Trucking & Auto Shipping Jobs
Interview: Working as a Trucker
The following interview is with Paul Peters, a driver who regularly ships vehicles.
How did you first become interested in a trucking job? My older brother got into trucking when I was about 19. He was 24 at the time, I think. He loved it, and when I was old enough, I got my CDL and began working at the same company. We’ve both been working there for 18+ years now.
What kind of cargo do you haul? I started out working with mostly dry goods, boxes of stuff like clothing and food. Because I have seniority, though, now I most pull harder stuff. I do cars a lot, because you really have to be a trusted driver to haul them.
How is auto shipping different from a regular trucking job? The job itself isn’t all that different. The trailer is a little more difficult to pull, though, and you have to be more careful about where you park since its always tempting for someone to try to steal them. I also had to do a company training day on loading and unloading vehicles, since that has to be done in a safe way.
What is the best thing about your job? Definitely all the people you meet on the road. I love trucking. I can see how it wouldn’t be so great for someone who has a family and kids at home. I never got married though, so I don’t mind being away from home for long times. When you’re out, you get to meet other truckers at rest stops and other places. Some people I see regularly, because everyone gets to know the best places to stop.
What is the worst thing about your job? That’s a hard one. I love my job. If I had to name something though, I guess it would be dealing with the paperwork. You have to keep really good records about your log hours because if you break any rules the company doesn’t pay you.
Interview: Auto Shipping Jobs
The following interview is with Kim, who works in human resources for an auto shipping company.
What does your job entail? I’m mostly in charge of working with the employees. I deal with worker’s comp issues, as well as oversee the payroll and record everyone’s hours. It’s a big job in this industry. I also do the hiring.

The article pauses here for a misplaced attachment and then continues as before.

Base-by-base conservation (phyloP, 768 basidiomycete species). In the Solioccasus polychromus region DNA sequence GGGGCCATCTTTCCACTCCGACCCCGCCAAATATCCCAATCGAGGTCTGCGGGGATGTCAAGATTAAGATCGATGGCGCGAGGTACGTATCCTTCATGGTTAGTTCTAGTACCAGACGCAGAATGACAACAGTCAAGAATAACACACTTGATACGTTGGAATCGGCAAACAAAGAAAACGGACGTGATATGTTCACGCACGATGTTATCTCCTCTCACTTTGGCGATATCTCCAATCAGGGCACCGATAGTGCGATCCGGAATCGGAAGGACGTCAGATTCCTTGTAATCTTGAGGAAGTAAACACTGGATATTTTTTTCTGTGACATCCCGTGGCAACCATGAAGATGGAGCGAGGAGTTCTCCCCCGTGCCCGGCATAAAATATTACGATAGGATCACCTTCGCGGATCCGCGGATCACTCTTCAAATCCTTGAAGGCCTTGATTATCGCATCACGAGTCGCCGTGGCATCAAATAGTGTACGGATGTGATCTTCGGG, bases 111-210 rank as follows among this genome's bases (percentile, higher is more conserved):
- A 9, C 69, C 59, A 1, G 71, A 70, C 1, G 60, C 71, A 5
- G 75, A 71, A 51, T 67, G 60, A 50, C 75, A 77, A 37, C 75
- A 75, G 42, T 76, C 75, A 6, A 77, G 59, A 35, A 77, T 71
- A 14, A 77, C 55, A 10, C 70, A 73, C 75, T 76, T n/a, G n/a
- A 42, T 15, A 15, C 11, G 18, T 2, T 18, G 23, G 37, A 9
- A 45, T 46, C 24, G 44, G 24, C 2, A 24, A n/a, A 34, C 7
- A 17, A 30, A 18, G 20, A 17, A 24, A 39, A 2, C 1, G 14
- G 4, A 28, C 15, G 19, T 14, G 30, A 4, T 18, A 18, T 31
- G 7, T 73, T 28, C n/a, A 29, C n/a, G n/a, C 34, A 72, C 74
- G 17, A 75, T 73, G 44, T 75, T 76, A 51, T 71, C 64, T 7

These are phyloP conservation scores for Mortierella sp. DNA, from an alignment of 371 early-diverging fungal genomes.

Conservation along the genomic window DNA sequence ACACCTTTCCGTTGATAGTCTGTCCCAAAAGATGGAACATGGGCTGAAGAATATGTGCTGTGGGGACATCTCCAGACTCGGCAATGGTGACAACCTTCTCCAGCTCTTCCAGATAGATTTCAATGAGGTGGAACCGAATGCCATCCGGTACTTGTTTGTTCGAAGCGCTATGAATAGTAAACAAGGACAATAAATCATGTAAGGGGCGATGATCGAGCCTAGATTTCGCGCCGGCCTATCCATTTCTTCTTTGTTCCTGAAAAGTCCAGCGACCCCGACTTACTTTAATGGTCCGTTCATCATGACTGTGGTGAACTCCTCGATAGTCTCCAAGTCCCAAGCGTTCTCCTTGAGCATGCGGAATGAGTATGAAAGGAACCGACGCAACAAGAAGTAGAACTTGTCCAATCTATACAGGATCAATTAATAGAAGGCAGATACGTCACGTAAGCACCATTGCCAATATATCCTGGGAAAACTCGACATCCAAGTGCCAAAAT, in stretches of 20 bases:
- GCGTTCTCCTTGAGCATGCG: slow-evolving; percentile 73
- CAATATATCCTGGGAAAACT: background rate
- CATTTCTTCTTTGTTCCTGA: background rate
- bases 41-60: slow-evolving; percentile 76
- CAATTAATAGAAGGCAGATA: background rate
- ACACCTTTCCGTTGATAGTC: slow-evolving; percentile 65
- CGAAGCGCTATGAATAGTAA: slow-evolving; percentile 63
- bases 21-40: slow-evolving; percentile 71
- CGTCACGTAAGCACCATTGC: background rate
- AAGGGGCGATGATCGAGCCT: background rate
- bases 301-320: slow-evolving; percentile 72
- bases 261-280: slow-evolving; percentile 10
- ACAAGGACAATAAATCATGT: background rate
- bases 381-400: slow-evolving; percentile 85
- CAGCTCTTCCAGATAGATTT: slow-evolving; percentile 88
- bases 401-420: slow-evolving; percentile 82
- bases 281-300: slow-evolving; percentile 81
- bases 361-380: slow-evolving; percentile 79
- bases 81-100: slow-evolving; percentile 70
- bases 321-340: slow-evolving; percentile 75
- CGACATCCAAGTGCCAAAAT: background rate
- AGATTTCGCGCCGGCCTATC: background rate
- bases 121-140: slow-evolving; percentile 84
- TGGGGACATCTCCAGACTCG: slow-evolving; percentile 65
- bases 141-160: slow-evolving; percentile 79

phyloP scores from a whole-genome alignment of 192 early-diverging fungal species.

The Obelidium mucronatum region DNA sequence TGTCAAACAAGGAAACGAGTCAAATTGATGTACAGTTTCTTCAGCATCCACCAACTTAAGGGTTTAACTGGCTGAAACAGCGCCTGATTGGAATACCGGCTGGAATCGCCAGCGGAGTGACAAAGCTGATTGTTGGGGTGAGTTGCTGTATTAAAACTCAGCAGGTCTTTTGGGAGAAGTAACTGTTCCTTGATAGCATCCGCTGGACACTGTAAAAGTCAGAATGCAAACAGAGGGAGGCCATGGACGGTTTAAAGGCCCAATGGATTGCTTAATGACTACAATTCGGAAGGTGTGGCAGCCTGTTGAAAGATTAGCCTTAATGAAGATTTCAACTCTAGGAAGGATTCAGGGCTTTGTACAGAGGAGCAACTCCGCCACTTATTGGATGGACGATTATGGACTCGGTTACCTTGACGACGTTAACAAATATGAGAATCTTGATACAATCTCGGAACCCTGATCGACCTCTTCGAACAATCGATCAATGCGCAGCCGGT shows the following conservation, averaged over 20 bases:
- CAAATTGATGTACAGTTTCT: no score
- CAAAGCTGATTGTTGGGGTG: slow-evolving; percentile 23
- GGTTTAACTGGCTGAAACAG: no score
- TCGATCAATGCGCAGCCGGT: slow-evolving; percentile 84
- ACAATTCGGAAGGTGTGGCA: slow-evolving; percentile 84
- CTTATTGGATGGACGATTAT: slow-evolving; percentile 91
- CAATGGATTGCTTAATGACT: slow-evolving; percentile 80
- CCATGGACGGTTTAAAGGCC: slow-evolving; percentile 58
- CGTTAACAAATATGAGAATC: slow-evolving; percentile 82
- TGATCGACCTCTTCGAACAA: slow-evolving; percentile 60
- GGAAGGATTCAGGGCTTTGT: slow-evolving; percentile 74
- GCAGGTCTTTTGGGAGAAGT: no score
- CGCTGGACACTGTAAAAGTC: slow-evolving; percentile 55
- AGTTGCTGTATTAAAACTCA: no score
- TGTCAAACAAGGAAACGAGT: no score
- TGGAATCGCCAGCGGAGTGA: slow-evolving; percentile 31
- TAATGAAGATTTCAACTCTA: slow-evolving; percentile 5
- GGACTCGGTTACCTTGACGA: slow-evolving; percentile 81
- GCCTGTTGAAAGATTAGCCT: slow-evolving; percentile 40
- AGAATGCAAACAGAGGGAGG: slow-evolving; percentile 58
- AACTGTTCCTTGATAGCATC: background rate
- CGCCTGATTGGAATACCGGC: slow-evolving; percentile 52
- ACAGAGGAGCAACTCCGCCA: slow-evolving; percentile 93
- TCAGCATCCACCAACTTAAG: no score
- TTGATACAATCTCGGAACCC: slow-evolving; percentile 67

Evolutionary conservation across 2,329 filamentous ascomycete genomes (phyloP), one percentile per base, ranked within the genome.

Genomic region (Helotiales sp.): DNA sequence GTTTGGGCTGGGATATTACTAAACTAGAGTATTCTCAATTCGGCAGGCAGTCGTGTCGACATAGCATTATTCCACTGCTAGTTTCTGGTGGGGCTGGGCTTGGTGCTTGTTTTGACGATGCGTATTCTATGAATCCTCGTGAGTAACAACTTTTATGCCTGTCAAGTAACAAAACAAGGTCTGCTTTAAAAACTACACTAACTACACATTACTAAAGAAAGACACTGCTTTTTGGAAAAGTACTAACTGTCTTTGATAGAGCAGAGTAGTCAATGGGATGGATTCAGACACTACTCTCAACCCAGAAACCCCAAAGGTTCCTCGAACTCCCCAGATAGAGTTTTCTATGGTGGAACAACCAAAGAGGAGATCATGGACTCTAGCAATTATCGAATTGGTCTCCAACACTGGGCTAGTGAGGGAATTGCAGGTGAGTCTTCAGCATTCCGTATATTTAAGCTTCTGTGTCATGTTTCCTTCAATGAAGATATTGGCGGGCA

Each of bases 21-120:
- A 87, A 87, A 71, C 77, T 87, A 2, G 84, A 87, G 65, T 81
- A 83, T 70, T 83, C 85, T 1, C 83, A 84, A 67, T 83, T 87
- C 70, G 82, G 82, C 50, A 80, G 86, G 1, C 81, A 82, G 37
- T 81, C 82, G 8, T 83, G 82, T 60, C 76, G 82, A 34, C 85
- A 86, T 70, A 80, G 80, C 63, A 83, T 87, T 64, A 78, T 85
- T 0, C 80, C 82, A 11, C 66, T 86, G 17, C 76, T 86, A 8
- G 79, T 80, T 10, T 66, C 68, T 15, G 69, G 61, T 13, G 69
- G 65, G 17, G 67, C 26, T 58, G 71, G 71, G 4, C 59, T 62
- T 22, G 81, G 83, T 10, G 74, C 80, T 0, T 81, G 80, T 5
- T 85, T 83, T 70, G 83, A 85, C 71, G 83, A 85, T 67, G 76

How often are you hiring? It is rare that we’re not hiring.
We don’t always have car shipping jobs open specifically, but there are always driving or mechanic jobs available.
What are you looking for in potential employees that apply? The first thing I do is check that they filled out everything on the application. I guess it doesn’t matter with some places, but here, recording EVERYTHING matters. If you can’t fill out an application properly, I’d be afraid that you wouldn’t fill out your logbook properly, and that’s a big problem.
Next, I verify that they have their Commercial Driver’s License and are old enough to work for us. I also check their experience and verify it by calling past employers. You wouldn’t believe how many people lie.
If they check out, I usually give them an interview. You don’t have to be the most experienced; you just have to be the most willing to work. Impress me in the interview, and I’ll give you a job.
Are there things you specifically require to work in auto shipping? Usually, new hires don’t automatically drive those trucks unless they have a lot of experience doing that in the past. We consider drivers for that job after 6 month with no problems.
How do you decide who gets promoted or who gets a pay raise? We work with a points system at this company. You get points when you do things like take an extra shift or go to company training days. We subtract points when you do things like come in for work late, mess up your log hours, or get to a site with the cargo late. When you hit -5, you’re terminated, but every three months we look at everyone’s points and people who are making significant improvements get raises.